Academic Commons

Articles

Orthostatic Tremor: A Spectrum of Fast and Slow Frequencies or Distinct Entities?

Rigby, Heather B.; Rigby, Matthew H.; Caviness, John N.

Background: Orthostatic tremor (OT) is defined by the presence of a high-frequency (13–18 Hz) tremor of the legs upon standing associated with a feeling of unsteadiness. However, some patients have discharge frequencies of <13 Hz, so-called “slow OT”. The aim of this study was to characterize patients with unsteadiness upon standing found to have <13 Hz tremor discharges on neurophysiologic testing.

Methods: A retrospective review was performed on all subjects with a diagnosis of OT who were referred to the Mayo Clinic, Scottsdale, AZ, between 1999 and 2013 for confirmation using neurophysiology.

Results: Fourteen of 28 subjects (50%) had OT discharges of <13 Hz, of whom eight had frequencies of <10 Hz and six had frequencies of 10–13 Hz. Lower frequency discharges tended to have a broader spectral peak, greater variability in discharge duration, and lower inter-muscular coherence. Subjects with <13 Hz OT had shorter mean disease duration at time of neurophysiology testing (2.00 years in <10 Hz group, 7.96 years 10–13 Hz group, and 11.43 years >13 Hz; p = 0.002). The proportion of subjects who experienced gait unsteadiness (85.7% vs. 66.6% vs. 21.4%; p = 0.016), falls (37.5% vs. 50% vs. 0%; p = 0.010), and had abnormal gait on examination (71.4% vs. 66.0% vs. 14.3%; p = 0.017) was greater in those with low and intermediate frequencies.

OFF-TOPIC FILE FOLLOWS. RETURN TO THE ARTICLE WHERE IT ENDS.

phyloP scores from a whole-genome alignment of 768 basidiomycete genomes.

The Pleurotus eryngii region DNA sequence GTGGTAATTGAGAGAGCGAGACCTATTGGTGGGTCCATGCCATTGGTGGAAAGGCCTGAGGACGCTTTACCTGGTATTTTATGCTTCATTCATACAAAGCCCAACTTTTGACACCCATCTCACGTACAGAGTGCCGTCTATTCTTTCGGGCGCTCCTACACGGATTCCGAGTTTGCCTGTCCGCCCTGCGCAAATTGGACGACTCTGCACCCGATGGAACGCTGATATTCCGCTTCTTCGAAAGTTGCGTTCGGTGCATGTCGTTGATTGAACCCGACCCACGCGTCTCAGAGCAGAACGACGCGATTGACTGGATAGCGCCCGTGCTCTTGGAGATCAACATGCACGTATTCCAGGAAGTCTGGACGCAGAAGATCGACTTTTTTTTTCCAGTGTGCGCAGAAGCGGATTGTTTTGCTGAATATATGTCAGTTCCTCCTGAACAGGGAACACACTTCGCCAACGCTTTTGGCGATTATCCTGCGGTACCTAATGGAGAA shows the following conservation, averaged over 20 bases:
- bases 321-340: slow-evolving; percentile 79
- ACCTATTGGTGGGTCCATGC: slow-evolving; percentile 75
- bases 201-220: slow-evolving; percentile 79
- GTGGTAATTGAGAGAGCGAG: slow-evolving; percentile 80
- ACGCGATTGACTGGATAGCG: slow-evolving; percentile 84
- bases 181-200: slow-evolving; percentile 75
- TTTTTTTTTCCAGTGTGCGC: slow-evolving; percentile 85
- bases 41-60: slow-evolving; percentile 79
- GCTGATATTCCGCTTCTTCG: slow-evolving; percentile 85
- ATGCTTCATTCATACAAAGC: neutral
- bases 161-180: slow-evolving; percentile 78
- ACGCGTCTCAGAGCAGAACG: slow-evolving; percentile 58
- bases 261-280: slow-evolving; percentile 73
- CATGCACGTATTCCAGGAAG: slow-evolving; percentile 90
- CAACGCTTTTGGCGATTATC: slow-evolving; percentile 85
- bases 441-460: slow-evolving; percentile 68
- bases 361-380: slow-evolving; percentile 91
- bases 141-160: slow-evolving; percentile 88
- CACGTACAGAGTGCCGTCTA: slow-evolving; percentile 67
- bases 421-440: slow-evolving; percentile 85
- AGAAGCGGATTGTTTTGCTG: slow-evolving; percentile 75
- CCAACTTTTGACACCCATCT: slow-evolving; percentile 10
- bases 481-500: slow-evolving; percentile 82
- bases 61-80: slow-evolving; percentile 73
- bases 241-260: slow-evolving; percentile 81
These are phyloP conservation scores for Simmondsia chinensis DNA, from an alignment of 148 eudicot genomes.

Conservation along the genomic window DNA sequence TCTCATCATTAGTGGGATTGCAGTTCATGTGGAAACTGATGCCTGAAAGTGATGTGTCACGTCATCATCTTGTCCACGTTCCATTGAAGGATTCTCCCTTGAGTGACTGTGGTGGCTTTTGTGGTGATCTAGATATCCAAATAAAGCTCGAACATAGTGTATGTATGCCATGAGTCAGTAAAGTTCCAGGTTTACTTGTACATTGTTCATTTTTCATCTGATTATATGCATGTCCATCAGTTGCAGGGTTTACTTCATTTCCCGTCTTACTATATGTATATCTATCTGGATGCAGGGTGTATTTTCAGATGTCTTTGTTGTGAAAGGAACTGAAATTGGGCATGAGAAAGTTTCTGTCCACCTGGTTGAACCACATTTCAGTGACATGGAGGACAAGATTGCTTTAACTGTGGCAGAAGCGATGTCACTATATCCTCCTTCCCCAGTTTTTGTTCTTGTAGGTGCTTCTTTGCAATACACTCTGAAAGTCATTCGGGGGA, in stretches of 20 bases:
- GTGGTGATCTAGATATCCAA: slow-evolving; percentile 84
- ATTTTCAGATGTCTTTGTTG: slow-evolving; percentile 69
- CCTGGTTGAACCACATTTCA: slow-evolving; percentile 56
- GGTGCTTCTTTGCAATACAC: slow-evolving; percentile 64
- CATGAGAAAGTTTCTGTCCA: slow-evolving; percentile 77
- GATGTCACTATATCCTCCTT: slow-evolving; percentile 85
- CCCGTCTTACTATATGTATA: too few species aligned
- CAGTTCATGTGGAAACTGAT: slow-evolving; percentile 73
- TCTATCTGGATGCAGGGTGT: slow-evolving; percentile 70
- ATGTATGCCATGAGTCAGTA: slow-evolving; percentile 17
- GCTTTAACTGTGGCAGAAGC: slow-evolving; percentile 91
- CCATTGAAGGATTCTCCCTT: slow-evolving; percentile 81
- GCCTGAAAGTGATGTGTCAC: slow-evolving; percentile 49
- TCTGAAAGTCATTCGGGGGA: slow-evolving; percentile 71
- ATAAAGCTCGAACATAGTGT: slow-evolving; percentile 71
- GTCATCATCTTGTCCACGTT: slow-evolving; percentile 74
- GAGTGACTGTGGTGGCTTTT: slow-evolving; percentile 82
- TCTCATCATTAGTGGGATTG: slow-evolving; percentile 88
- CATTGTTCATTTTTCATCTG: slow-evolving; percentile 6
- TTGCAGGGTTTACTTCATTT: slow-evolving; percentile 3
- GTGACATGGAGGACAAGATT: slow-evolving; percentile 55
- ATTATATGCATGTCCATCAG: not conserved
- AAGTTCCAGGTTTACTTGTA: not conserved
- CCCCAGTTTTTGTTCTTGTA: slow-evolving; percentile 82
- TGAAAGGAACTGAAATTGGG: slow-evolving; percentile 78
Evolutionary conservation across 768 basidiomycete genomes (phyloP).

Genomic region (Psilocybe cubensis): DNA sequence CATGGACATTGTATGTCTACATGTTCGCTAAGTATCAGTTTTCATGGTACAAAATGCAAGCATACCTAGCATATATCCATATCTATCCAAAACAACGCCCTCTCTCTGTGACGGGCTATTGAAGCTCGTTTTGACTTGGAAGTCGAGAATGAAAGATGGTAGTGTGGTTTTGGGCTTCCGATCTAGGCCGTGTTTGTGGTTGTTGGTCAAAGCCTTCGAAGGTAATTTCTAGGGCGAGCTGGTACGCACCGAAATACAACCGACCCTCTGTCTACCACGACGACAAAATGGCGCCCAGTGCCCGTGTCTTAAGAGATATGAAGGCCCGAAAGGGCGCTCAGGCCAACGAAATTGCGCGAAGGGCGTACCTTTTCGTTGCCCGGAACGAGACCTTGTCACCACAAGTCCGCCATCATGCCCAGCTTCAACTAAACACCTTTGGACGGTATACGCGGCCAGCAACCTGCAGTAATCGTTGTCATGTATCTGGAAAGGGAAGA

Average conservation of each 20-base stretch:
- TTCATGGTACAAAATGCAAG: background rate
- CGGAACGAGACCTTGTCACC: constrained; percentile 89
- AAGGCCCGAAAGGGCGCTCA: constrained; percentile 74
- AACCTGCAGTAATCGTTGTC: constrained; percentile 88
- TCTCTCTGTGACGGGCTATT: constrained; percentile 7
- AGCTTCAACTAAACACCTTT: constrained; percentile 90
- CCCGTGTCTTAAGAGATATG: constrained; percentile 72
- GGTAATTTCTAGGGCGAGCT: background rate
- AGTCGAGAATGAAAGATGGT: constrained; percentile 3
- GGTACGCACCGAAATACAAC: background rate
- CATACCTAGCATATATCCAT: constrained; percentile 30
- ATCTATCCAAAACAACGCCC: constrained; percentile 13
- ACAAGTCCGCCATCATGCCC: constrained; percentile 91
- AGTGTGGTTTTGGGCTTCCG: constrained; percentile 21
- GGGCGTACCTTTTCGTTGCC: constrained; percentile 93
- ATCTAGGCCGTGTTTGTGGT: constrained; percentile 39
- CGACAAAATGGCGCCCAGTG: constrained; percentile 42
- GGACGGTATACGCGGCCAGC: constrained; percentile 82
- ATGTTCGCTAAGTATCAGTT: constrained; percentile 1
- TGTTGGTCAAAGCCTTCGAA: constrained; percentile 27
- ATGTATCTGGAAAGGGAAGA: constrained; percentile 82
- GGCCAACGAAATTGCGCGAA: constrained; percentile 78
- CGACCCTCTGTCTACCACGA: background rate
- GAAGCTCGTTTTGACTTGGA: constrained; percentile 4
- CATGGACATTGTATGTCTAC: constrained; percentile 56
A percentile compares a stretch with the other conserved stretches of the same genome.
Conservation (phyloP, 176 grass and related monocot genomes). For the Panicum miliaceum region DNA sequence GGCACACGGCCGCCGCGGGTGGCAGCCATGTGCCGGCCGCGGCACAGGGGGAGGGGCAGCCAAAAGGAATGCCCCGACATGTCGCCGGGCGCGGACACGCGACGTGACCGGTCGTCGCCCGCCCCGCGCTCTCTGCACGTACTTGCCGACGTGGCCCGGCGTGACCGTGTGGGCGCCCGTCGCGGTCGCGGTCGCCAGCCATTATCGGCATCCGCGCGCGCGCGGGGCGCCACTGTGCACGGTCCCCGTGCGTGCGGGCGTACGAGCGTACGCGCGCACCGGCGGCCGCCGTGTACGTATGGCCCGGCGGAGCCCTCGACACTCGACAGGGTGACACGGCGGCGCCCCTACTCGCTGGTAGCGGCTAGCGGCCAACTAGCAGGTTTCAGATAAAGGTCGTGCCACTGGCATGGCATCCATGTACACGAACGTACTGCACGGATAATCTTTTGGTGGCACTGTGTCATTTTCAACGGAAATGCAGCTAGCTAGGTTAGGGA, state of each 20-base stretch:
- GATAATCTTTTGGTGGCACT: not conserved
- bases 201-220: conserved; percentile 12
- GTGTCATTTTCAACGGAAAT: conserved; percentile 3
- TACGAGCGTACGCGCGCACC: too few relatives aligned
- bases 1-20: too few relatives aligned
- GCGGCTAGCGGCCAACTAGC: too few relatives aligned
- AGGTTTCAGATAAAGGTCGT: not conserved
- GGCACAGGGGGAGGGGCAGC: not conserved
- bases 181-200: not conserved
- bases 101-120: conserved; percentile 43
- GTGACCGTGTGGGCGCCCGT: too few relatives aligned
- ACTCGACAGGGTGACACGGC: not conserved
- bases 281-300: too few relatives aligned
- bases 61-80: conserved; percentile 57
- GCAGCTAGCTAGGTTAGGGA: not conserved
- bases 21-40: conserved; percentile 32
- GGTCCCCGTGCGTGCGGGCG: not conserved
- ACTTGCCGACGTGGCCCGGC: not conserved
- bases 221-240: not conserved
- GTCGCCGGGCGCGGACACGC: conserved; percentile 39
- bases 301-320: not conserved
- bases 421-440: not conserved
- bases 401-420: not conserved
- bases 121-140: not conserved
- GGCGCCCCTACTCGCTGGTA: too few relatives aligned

Discussion: Slow tremor electromyography frequencies (<13 Hz) may characterize a substantial proportion of patients labeled as OT. These subjects may have greater gait involvement and higher likelihood of falls leading to earlier presentation to subspecialty care.

Files

Also Published In

Title
Tremor and Other Hyperkinetic Movements
DOI
https://doi.org/10.7916/D8S75FHK

More About This Work

Academic Units
Center for Parkinson's Disease and Other Movement Disorders
Published Here
October 15, 2015
Academic Commons provides global access to research and scholarship produced at Columbia University, Barnard College, Teachers College, Union Theological Seminary and Jewish Theological Seminary. Academic Commons is managed by the Columbia University Libraries.